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12 Aug 2007 09:23
Cubans expect a low-key, 81st birthday bash on Monday for President Fidel Castro as he continues recovering from an operation a year ago, but a visit by friend Hugo ChÃ¡vez could be on the cards.
The Venezuelan president, who claims to be Castro’s political heir, hinted as much a week ago when he said he would “soon” visit his friend and ally.
ChÃ¡vez was at Castro’s bedside when he turned 80 last year and “provisionally” ceded power to his brother, Raul, four days after undergoing stomach surgery.
ChÃ¡vez’s possible visit could be the highlight of the birthday celebrations, since few in Cuba expect glitzy spectacles like in the past, or even fresh news about Castro’s condition or his political future.
No official celebrations have been planned, and only a few social and political groups have announced festivities.
“No cheers or tears, nothing extraordinary, not a word said. He’s no longer at the centre,” an unnamed 32-year-old woman watering her lawn told Agence France-Presse, echoing a widely held opinion that Fidel Castro has been sidelined for good.
More cautious, kindergarten teacher Amelia Suarez (36) recalled that Fidel “has always been discreet about his personal life, although all of us at times would like to know more about his health”.
“The important thing is that we wish him a happy birthday and, above all, that he makes a good recovery.
He doesn’t need any advertising,” she said.
Besides photographs and eight videos taken during his recovery, Castro’s contact with the public has come in articles attributed to him—37 to date since late March—printed in the official newspapers Granma and Juventud Rebeldes.
Under the general heading of “Reflections of the Commander in Chief”, Fidel Castro has written at length on a variety of issues, nearly always ending in an anti-American tirade.
On July 31 Fidel relented somewhat to persistent questions about his plans for the future, saying cryptically that his brother Raul was making “every important decision ...
“What am I going to do? I will fight ceaselessly as I have done all my life,” said Castro, prompting many Cubans to read in between the lines that he has no intention of returning to power, even if he’s back in health.
A sign Cubans see that Fidel is far from fully recovered is that since the operation he has been seen wearing only pyjamas or a track suit—not his traditional olive-green army uniform.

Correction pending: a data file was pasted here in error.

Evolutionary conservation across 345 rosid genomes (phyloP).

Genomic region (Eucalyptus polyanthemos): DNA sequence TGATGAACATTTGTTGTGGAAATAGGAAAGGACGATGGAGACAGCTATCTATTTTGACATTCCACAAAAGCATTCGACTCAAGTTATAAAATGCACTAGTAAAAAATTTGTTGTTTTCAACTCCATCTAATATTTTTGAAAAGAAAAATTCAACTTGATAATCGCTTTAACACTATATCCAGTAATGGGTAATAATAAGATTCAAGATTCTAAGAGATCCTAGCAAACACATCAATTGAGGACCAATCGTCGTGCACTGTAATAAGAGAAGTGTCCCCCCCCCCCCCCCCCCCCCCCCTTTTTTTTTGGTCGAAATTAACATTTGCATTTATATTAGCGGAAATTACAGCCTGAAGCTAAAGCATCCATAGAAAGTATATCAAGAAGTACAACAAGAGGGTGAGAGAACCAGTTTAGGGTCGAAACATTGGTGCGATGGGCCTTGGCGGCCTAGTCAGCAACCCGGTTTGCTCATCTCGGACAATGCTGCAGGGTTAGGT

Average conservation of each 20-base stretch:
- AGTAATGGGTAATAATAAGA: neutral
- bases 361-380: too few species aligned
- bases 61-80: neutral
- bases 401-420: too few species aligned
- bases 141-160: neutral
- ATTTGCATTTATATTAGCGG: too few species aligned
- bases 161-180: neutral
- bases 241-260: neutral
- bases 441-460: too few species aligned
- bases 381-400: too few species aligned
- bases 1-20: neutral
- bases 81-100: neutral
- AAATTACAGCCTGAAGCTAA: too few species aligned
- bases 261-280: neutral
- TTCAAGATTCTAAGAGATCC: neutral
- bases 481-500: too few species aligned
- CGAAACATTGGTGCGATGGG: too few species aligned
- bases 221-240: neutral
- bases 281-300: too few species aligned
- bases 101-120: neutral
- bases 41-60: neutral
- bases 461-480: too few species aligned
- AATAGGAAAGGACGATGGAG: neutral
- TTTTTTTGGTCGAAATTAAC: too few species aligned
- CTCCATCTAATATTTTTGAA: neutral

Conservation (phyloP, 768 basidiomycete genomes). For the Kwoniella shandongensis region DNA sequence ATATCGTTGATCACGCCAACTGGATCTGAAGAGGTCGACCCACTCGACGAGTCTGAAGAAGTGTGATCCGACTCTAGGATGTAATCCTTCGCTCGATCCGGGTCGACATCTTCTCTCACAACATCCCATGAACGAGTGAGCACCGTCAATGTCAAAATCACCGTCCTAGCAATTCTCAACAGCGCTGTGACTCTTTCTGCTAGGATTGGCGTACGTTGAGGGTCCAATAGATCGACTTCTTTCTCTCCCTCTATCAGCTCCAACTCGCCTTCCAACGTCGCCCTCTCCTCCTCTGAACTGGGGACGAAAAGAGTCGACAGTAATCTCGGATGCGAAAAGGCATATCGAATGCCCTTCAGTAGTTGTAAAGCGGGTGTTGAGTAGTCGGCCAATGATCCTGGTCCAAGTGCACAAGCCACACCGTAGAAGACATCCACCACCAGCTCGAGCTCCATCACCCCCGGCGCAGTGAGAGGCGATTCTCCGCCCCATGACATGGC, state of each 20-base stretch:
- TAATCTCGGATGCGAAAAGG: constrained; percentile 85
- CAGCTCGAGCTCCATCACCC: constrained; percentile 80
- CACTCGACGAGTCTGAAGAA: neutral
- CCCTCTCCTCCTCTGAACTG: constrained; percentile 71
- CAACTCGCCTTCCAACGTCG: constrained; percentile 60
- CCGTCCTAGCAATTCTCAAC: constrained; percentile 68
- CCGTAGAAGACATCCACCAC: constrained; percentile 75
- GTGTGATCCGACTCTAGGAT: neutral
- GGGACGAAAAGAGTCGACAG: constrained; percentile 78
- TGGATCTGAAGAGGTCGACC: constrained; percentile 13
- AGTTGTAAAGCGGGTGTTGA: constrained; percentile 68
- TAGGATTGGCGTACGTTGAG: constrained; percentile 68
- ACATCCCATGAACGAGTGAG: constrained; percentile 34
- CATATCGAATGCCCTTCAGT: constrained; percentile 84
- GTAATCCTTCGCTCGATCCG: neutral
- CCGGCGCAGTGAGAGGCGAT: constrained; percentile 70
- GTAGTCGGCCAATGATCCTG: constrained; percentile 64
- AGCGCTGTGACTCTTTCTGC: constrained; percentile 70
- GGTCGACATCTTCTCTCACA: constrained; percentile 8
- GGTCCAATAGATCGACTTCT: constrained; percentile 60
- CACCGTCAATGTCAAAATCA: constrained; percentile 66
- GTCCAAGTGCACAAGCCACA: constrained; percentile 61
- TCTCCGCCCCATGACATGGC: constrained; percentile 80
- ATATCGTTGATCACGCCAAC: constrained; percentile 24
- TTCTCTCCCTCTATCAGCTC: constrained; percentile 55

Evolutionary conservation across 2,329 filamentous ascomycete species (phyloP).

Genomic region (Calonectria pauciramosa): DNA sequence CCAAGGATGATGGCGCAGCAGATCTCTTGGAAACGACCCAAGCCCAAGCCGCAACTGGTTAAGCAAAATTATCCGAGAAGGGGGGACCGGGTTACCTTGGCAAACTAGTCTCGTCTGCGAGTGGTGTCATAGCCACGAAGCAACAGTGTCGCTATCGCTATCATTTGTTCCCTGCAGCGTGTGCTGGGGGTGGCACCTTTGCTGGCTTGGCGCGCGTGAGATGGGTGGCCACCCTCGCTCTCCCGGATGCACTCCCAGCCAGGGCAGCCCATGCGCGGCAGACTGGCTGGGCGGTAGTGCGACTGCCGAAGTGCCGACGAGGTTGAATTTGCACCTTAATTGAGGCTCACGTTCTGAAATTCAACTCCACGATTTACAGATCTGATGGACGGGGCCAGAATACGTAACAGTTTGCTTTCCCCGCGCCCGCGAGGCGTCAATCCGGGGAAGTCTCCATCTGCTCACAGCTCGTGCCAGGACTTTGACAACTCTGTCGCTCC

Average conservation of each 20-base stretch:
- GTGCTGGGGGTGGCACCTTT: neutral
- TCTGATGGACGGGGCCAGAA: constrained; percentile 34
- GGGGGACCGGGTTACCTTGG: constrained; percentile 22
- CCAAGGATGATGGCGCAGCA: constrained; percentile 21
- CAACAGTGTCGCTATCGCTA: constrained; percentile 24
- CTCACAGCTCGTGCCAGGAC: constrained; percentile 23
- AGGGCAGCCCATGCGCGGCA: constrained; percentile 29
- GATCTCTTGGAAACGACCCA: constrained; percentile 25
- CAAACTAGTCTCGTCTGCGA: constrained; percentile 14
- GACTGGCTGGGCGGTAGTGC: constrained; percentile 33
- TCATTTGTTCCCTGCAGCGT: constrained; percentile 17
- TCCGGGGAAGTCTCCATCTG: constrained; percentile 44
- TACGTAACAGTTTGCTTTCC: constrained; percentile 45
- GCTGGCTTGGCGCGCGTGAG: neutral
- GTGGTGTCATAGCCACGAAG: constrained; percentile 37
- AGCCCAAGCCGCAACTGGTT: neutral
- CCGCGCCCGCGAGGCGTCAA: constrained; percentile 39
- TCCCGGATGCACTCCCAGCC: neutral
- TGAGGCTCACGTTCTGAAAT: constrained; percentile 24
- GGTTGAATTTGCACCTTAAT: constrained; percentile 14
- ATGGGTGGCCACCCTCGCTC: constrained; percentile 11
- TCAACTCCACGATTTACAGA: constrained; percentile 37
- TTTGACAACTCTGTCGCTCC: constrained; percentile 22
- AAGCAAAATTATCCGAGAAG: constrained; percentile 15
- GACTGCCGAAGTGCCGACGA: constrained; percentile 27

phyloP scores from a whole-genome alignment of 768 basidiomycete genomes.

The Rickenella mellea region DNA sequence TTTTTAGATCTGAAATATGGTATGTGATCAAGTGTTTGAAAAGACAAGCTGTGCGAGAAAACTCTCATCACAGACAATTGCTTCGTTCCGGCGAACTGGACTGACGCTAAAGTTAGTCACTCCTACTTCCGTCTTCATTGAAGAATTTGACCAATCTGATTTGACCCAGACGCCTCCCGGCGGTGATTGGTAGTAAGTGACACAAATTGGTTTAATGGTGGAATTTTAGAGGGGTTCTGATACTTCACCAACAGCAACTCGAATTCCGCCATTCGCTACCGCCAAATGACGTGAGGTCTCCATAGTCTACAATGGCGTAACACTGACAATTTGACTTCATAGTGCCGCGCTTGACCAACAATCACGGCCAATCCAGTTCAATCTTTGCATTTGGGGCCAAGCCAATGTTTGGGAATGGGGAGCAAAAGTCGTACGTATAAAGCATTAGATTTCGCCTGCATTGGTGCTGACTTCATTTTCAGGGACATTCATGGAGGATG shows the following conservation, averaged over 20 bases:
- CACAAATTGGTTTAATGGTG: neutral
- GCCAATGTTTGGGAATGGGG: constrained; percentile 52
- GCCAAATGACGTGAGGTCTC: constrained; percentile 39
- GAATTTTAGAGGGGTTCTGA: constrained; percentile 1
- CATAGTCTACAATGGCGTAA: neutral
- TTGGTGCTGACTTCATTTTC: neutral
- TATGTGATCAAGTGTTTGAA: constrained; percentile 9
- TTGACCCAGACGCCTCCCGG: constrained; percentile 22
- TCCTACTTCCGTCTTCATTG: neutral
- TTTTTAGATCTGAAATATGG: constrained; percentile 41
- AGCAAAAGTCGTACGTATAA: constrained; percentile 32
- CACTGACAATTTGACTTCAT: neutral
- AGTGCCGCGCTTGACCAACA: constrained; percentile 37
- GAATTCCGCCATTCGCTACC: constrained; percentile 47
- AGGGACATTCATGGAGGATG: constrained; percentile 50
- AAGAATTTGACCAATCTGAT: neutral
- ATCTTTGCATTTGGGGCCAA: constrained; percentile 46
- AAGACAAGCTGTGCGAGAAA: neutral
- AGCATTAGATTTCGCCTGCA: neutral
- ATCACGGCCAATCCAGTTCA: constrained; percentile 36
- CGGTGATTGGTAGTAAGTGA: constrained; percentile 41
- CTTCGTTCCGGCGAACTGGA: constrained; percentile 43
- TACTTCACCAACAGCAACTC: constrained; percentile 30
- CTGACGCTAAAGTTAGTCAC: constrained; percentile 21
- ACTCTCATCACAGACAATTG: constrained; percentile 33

Cubans were shocked on August 13 2006 by the first photographs of a bedraggled Fidel Castro after his operation.
On his 80th birthday Fidel hosted ChÃ¡vez, while Cubans held open-air concerts, candle-light vigils and mass demonstrations of affection for their convalescing leader.
The real birthday celebrations, which Fidel postponed three months, started on November 28 with visits by 1Â 500 foreign dignitaries, and ended with a huge military parade on December 2 presided by Raul Castro.
During that celebration and three other important public events since then, people hoped in vain to see Fidel Castro make a public appearance.
Few believe that Fidel will be seen on Monday, despite his most recent video, dated June 5, that showed him with more weight and in good spirits, though still visibly fragile and with a weak voice.
On May 24, Fidel confessed in a statement that he had undergone several operations during his year-long seclusion.
“Everything seems to indicate he will never return. His health has left him at 81. We don’t even know where he is, or whether he’s dead or alive. These are the big mysteries of this country,” opposition leader Vladimiro Roca told AFP.
Some observers believe Fidel has taken on a new role as adviser for important decisions while his brother Raul handles the day-to-day governing and administrative chores.
As dissident Manuel Cuesta sees it, Fidel has begun “a slow and gradual withdrawal from everything he represents for Cuba” and for 70% of Cuba’s 11-million people who have grown up under his rule.
Born on August 13 1926 in the south-eastern city of Biran to a Spanish immigrant father and a Cuban farm worker mother, Fidel has dedicated most of his life to the Cuban Revolution. He is married to Dalia Soto del Valle and has eight children.—AFP
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